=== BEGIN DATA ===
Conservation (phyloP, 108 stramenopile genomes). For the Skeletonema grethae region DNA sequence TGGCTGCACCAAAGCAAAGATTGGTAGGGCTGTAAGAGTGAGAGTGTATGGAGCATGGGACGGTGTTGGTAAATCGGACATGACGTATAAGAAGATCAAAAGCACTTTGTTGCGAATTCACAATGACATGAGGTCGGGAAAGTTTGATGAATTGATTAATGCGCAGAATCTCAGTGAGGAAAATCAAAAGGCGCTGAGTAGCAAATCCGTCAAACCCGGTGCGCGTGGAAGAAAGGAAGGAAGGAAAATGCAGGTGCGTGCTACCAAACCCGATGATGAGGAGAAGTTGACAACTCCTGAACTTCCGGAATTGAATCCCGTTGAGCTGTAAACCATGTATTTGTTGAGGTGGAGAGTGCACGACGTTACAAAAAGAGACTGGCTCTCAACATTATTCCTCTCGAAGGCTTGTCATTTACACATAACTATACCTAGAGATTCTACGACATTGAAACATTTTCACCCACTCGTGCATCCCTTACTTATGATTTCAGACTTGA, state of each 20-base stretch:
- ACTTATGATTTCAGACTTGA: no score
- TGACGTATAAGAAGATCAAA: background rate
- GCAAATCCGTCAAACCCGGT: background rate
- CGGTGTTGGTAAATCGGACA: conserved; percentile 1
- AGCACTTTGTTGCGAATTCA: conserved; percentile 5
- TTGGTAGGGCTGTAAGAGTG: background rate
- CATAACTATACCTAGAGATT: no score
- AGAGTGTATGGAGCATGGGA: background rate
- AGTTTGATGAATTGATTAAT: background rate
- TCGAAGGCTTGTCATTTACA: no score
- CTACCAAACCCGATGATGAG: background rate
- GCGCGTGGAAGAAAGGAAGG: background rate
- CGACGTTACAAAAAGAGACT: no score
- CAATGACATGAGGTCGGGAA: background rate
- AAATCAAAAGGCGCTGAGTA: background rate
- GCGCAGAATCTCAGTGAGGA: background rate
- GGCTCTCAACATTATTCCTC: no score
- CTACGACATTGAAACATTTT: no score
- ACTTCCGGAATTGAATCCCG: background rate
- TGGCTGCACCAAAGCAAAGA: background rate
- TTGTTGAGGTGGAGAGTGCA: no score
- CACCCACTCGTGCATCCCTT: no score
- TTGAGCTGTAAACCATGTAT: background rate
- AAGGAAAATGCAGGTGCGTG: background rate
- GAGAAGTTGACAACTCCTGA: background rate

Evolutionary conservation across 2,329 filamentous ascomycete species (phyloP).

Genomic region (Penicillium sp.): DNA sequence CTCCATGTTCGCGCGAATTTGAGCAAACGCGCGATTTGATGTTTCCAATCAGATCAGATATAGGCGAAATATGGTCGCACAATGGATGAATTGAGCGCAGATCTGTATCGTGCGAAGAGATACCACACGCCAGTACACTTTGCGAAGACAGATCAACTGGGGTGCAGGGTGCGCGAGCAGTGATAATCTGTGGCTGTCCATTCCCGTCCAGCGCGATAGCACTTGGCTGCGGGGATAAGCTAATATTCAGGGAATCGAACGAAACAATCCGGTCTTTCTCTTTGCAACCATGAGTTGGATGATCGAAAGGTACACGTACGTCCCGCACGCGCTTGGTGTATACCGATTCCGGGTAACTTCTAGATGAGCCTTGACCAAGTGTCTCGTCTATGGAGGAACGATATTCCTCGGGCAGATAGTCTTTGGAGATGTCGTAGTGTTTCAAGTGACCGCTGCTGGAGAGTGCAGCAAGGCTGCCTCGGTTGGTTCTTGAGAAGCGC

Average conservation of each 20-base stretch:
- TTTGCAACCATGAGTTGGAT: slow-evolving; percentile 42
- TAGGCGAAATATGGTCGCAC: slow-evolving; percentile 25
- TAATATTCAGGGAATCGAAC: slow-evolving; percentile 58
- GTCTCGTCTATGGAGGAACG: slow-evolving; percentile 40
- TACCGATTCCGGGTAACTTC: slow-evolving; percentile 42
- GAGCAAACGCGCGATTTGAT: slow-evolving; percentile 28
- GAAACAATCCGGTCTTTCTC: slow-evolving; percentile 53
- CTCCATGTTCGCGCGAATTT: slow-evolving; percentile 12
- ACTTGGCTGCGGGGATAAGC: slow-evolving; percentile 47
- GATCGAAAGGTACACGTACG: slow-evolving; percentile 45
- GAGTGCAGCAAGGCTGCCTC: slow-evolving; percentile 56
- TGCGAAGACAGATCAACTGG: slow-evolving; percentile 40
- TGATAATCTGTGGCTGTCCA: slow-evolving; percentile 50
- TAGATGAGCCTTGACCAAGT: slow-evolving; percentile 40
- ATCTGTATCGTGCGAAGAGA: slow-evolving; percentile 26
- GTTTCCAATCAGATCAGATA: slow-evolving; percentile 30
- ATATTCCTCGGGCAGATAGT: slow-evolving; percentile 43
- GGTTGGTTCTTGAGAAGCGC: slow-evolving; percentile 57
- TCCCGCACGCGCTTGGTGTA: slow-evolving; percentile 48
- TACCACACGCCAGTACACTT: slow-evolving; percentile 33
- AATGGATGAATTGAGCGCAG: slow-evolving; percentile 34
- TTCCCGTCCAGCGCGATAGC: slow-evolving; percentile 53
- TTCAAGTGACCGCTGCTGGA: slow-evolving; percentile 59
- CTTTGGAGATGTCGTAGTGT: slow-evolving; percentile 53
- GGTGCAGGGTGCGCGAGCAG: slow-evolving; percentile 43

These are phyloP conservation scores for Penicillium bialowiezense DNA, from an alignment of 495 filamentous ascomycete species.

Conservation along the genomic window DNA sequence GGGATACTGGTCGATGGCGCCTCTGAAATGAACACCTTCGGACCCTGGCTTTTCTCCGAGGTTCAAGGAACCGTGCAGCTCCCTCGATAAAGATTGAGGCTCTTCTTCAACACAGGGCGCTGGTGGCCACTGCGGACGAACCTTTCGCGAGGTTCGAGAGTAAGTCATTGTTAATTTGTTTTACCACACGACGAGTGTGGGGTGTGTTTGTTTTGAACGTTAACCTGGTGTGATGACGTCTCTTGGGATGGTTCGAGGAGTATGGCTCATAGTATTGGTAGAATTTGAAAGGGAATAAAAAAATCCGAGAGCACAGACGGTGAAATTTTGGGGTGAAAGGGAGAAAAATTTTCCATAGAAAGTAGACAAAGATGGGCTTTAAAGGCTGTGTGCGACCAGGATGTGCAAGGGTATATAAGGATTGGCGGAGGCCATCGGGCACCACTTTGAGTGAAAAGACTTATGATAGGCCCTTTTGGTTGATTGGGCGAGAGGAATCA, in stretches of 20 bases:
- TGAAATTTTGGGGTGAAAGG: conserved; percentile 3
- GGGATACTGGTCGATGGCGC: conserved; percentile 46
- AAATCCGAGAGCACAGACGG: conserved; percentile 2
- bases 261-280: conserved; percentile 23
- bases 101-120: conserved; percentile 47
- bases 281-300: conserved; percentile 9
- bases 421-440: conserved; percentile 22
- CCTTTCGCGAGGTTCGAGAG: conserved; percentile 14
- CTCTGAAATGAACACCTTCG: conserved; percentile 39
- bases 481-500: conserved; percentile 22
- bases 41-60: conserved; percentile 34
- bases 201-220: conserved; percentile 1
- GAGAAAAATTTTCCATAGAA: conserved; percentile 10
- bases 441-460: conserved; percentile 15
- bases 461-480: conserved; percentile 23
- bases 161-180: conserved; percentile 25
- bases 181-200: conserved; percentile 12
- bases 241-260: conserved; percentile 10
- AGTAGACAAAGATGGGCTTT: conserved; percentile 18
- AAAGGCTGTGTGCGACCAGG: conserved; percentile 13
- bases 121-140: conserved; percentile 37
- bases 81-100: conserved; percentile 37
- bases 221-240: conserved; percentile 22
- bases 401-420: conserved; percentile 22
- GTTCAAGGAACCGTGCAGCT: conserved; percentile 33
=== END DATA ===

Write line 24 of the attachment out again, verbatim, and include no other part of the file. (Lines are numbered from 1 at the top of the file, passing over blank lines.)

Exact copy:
- TTGAGCTGTAAACCATGTAT: background rate